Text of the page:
|1||Germany||3||2||1||0||11||1||+10||7||Advance to knockout stage|
|2||Republic of Ireland||3||1||2||0||5||2||+3||5|
|1 June 2002|
|Republic of Ireland||1–1||Cameroon||Niigata Stadium, Niigata|
|Germany||8–0||Saudi Arabia||Sapporo Dome, Sapporo|
|5 June 2002|
|Germany||1–1||Republic of Ireland||Kashima Soccer Stadium, Ibaraki|
|6 June 2002|
|Cameroon||1–0||Saudi Arabia||Saitama Stadium 2002, Saitama|
|11 June 2002|
|Cameroon||0–2||Germany||Shizuoka Stadium, Shizuoka|
|Saudi Arabia||0–3||Republic of Ireland||International Stadium Yokohama, Yokohama|
Group F was nicknamed the "group of death", featuring Argentina, Nigeria, England and Sweden. Argentina won their opening game in Ibaraki 1–0 against Nigeria thanks to a second-half goal by Gabriel Batistuta, while in Saitama England and Sweden drew 1–1 thanks to goals by Sol Campbell and Niclas Alexandersson. Sweden and Nigeria faced off in Kobe, where two goals by Henrik Larsson eliminated Nigeria 2–1. Meanwhile, in Sapporo, England won 1–0 over Argentina, thanks to a David Beckham penalty kick. In the final matches of Group F, England and Nigeria drew 0–0 in Osaka, while Sweden and Argentina drew 1–1 in Miyagi. Sweden and England advanced from Group F, first and second respectively with five points each, at the expense of Argentina's four points, while Nigeria finished last with one point. This was the first time since 1962 that Argentina had failed to advance to the second round.
|1||Sweden||3||1||2||0||4||3||+1||5||Advance to knockout stage|
|2 June 2002|
|Argentina||1–0||Nigeria||Kashima Soccer Stadium, Ibaraki|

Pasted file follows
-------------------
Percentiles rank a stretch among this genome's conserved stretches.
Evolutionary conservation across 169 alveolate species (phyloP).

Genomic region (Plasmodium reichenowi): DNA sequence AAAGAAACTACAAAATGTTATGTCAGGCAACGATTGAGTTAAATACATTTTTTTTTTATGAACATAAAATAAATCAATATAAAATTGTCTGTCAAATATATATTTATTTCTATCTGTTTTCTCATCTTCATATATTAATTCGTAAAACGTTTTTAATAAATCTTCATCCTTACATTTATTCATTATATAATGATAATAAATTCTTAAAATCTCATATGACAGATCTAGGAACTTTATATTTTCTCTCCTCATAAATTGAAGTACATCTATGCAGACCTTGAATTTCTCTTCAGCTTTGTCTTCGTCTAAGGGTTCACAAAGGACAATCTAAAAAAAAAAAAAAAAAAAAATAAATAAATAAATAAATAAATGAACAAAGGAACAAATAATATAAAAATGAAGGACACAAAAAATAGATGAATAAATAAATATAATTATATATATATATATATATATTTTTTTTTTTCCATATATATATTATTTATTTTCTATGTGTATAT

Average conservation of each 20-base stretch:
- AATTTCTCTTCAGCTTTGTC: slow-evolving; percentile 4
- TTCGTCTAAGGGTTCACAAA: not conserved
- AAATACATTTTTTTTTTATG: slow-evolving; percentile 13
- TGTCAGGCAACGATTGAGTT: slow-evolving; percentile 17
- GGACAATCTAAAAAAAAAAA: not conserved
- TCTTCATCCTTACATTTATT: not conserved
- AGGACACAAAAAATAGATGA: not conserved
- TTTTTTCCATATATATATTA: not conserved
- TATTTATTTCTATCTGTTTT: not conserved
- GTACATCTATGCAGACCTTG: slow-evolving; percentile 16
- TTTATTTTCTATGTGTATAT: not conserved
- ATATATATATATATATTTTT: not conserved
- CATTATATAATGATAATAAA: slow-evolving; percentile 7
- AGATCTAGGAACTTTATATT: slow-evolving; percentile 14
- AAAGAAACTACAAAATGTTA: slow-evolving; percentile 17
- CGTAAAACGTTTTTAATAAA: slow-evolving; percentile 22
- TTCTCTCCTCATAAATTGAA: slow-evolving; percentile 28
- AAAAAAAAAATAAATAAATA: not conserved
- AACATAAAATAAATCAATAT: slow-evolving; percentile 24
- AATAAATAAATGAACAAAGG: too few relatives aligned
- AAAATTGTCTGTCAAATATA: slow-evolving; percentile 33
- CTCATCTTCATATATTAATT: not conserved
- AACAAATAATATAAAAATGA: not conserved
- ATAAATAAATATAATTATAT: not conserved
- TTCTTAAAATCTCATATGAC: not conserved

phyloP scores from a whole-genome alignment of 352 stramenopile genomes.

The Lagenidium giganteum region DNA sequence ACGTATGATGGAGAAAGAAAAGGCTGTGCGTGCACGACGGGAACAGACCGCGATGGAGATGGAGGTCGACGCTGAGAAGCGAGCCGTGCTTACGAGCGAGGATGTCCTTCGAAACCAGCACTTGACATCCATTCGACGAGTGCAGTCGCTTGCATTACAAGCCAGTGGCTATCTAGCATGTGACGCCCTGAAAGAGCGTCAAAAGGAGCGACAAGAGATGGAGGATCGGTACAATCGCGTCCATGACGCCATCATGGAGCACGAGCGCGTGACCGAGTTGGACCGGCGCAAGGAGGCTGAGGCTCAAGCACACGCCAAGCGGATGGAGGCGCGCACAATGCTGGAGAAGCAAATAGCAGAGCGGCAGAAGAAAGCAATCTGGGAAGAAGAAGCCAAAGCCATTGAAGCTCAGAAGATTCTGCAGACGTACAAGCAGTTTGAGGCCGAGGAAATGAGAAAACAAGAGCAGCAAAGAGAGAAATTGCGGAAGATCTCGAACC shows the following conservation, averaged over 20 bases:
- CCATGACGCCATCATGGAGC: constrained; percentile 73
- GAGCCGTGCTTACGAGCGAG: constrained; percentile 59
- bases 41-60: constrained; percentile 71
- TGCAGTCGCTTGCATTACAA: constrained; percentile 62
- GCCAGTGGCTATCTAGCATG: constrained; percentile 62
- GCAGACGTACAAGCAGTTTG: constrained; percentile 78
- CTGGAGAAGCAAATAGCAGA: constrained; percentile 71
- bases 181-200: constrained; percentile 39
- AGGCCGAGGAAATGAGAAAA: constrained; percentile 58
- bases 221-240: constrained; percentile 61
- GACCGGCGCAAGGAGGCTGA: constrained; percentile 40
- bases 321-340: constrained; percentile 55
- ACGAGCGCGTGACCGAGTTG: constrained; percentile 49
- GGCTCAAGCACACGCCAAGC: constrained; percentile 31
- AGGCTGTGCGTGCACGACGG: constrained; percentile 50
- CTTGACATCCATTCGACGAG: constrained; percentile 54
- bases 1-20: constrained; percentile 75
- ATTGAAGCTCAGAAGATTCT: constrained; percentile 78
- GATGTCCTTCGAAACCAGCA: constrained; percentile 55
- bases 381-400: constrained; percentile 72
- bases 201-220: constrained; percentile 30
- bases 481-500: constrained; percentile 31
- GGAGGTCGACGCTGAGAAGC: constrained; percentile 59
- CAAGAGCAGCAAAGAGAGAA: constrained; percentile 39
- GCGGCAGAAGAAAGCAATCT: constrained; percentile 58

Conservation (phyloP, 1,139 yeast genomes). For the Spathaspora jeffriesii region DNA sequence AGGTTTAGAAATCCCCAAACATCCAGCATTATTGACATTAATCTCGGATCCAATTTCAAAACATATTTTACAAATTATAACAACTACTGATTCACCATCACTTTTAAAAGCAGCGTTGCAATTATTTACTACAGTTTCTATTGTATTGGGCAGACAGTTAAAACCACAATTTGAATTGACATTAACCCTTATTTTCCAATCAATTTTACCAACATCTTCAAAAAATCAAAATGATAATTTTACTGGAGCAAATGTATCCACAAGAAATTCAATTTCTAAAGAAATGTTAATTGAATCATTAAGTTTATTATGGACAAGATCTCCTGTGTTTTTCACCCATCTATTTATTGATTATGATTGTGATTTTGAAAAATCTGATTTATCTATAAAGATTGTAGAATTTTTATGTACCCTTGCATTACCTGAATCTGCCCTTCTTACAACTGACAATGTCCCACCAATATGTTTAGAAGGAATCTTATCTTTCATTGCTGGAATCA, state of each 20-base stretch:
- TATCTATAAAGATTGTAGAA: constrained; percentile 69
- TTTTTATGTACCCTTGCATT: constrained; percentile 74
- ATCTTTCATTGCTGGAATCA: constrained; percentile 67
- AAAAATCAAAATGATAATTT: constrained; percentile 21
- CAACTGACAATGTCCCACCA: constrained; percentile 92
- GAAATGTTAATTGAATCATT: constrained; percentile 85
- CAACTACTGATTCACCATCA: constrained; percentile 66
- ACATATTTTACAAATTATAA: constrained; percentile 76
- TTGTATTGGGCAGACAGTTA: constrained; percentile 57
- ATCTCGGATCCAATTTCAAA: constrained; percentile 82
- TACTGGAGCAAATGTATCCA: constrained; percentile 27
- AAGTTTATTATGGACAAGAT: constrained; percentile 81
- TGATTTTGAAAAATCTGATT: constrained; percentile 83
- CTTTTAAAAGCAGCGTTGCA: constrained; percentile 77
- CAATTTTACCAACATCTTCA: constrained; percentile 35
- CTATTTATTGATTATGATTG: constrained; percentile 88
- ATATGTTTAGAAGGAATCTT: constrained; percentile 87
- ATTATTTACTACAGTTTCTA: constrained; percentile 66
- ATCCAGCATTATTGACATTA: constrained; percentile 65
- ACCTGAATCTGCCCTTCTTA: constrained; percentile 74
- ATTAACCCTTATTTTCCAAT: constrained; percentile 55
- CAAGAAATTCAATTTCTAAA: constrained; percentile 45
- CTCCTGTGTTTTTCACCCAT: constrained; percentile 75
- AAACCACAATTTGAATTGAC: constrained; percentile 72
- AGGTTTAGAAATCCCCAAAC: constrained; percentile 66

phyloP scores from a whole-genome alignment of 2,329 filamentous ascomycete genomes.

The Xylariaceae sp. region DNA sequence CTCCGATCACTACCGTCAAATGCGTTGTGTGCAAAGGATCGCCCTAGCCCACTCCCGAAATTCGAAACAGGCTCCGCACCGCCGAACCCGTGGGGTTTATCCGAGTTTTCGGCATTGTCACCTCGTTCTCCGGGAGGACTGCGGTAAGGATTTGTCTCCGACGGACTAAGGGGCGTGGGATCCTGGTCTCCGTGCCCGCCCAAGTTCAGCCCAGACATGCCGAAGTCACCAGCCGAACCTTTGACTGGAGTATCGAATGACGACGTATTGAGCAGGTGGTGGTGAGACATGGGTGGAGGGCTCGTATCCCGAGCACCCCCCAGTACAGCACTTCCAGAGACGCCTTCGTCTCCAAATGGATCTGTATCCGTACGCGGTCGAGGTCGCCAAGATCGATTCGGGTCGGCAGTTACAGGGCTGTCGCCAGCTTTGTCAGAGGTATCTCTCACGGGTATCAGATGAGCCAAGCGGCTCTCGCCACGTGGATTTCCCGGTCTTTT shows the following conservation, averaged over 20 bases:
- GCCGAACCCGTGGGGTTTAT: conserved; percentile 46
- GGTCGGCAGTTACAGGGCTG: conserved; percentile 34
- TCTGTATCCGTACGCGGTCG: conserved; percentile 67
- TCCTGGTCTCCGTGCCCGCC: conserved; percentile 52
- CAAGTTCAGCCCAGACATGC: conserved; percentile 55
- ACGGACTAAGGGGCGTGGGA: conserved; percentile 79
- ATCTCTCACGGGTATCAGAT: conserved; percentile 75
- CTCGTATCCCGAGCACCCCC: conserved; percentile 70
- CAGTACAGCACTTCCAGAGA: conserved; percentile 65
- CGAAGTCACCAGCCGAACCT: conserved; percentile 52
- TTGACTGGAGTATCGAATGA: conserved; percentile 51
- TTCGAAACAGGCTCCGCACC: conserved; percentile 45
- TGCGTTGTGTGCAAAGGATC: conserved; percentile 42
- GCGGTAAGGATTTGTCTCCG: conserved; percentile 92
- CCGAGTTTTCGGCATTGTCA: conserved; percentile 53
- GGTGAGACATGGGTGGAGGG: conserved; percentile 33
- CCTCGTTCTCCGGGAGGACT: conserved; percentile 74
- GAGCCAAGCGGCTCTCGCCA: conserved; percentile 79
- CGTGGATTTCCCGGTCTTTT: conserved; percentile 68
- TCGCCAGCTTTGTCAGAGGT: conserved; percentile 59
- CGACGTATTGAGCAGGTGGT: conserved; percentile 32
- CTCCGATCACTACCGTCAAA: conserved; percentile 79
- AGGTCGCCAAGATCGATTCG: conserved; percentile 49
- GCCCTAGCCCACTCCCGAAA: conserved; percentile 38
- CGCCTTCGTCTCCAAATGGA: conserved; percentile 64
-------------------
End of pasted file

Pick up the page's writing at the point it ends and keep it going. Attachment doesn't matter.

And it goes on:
|England||1–1||Sweden||Saitama Stadium 2002, Saitama|
|7 June 2002|
|Sweden||2–1||Nigeria||Kobe Wing Stadium, Kobe|
|Argentina||0–1||England||Sapporo Dome, Sapporo|
|12 June 2002|
|Sweden||1–1||Argentina||Miyagi Stadium, Miyagi|
|Nigeria||0–0||England||Nagai Stadium, Osaka|
Group G saw Italy, Ecuador, Croatia and Mexico play against each other. Niigata saw the start of the group games, with Mexico winning 1–0 over Croatia, thanks to a penalty converted by Cuauhtémoc Blanco. Later that night in Sapporo, Italy defeated newcomers Ecuador 2–0 with ease, having both goals scored by Christian Vieri. Italy and Croatia faced off a few days later in Ibaraki, where Croatia pulled off a surprise 2–1 victory over Italy. The next day saw Mexico earn a vital 2–1 victory over Ecuador in Miyagi. In the final matches of Group G, Mexico and Italy drew 1–1 in Ōita, while Ecuador achieved their first ever World Cup victory, defeating Croatia 1–0 in Yokohama. Mexico won Group G with seven points, while Italy survived with four points. Croatia and Ecuador were eliminated with three points in third and fourth places respectively, with the former failing to repeat its surprise performance from 1998 despite their victory against Italy.
|1||Mexico||3||2||1||0||4||2||+2||7||Advance to knockout stage|
|3 June 2002|